Taoist concept usually translated as "action through non-action." The actual meaning is closer to "avoidance of meddling in the natural course of things."

Very similar to the Ninjutsu ideal of 'Let the Cosmos Decide'. In effect, one can try one's best to achieve happiness and safety, but you should first really master the skill of listening to the Universe; only in this way is it possible to follow nature, and indeed, all things become simple if the flow of nature is followed.

Wu-wei is one of those concepts incredibly difficult to translate into English, both because of the allusive nature of Chinese and because the philosophical concepts it embodies are so foreign to most post-Socratic Western thought. Non-action is the (relatively) literal translation, but that's caused a great deal of misconception about Taoist thought over the years. getzburg's translation of "avoidance of meddling in the natural course of things" is closer to the mark, but that still seems a bit off.

The best translation I can give of wu-wei is "minimal action" or possibly "action only within the Tao", but even that requires some backstory and explication. The basic ideal of the Taoist sage, as expressed in the Tao Te Ching was somebody who acted only when the time was exactly right, and did it in a way which was totally minimal, yet totally decisive, because his actions followed the course of the Tao. Nobody would even realize that he had acted, because his actions were so much in accord with nature. When the Taoist king acted, the people would say, "We did it ourselves."

If this still seems a bit foggy, consider the story Chuang Tzu used to illustrate the point. He described a butcher, who was so practiced in his art, and knew the anatomy of his stock so well, that whenever he made a cut, the meat immediately cleaved all the way through with one stroke. The butcher never needed to sharpen his cleaver, because it always cleaved through with the first stroke, and never encountered anything to dull it. This is wu-wei in a nutshell, action which is minimal, and seemingly requires the least effort, but at the same time it is totally effective and encounters no resistance.

A principle of Taoism, an ancient Chinese philosophy. Wu wei is achieved when things work in their own way, to produce results naturally, without combative effort, like water flowing around the rocks in its path.

Wu wei can be seen in T’ai Chi, the most effective and powerful martial art, where the opponent is worn down by sending his energy back at him. Never is force opposed by force, instead it is overcome by yielding. This principle can be shown by striking at a piece of cork floating in water. The harder you hit it, the more it yields and the harder it bounces back.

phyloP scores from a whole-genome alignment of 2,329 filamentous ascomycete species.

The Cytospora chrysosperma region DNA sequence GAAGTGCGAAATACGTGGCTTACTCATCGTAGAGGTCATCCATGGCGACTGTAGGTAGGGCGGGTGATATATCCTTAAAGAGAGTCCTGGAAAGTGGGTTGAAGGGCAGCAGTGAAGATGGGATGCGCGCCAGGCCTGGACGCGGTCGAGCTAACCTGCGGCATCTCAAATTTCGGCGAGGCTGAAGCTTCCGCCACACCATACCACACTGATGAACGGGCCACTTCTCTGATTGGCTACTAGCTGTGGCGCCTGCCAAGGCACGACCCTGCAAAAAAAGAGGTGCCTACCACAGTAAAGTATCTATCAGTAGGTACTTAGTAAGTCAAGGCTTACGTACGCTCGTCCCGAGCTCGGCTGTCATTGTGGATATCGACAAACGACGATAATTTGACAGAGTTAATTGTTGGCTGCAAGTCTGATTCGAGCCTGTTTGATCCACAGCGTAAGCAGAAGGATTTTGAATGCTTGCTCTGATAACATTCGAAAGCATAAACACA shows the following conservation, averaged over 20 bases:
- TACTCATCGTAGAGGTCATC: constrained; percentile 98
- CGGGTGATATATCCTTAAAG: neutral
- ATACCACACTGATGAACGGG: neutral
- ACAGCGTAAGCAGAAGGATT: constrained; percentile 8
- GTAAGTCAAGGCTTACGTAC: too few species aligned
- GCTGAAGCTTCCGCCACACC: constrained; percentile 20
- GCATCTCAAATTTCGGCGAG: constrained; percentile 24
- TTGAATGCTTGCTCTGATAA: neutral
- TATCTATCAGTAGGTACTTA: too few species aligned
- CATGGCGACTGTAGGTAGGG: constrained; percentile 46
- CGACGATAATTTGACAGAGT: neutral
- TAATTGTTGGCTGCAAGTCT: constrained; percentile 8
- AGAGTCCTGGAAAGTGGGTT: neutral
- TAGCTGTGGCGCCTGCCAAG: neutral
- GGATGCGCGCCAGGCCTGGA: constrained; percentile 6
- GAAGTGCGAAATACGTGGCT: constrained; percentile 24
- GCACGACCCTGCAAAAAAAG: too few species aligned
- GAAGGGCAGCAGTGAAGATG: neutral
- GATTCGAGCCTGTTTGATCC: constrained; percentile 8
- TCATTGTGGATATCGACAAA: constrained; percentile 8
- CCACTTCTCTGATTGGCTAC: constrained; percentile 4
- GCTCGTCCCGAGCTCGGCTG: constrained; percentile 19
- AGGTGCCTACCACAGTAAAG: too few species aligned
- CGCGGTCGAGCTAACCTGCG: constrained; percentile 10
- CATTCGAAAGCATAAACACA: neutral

A Wu wei approach does not add to the conflict, it does not fight fire with fire but with water. So with the least effort and with the most fun you can achieve the greatest results.

Quoted in part from the Taoist Schollar Jez Harding.

A slightly different phrase which is used interchangeably from time to time in Taoist literature and whose translation is more telling is wei wu wei, the literal translation of which is "acting not acting." In light of this it is easy to see how Taoism (and its Japanese reflection Zen) have been misconstrued as advocating laziness and stagnation, however this is not the case. Annihilation of the self is not implicit in wu wei, in fact the opposite is true. Each of us is born infused with a temperament which will remain largely unchanged throughout our lives; if we misguidedly decide that an aspect of our temperament is undesirable and fight against it we are acting--pretending to be something we are not. Worse yet, whereas it may be necessary in some cases to undergo stress to cause a positive change (the breaking of a bad habit, for instance), fighting something which we cannot change will only acclimate us to conflict. By adding stresses to our lives which do not need to be there we remove ourselves even further from reality than our limited senses determine we must remain. What wu wei suggests we do is only that whatever we are doing at a given time we do it completely, as shaped by our closest approximation to our selves.

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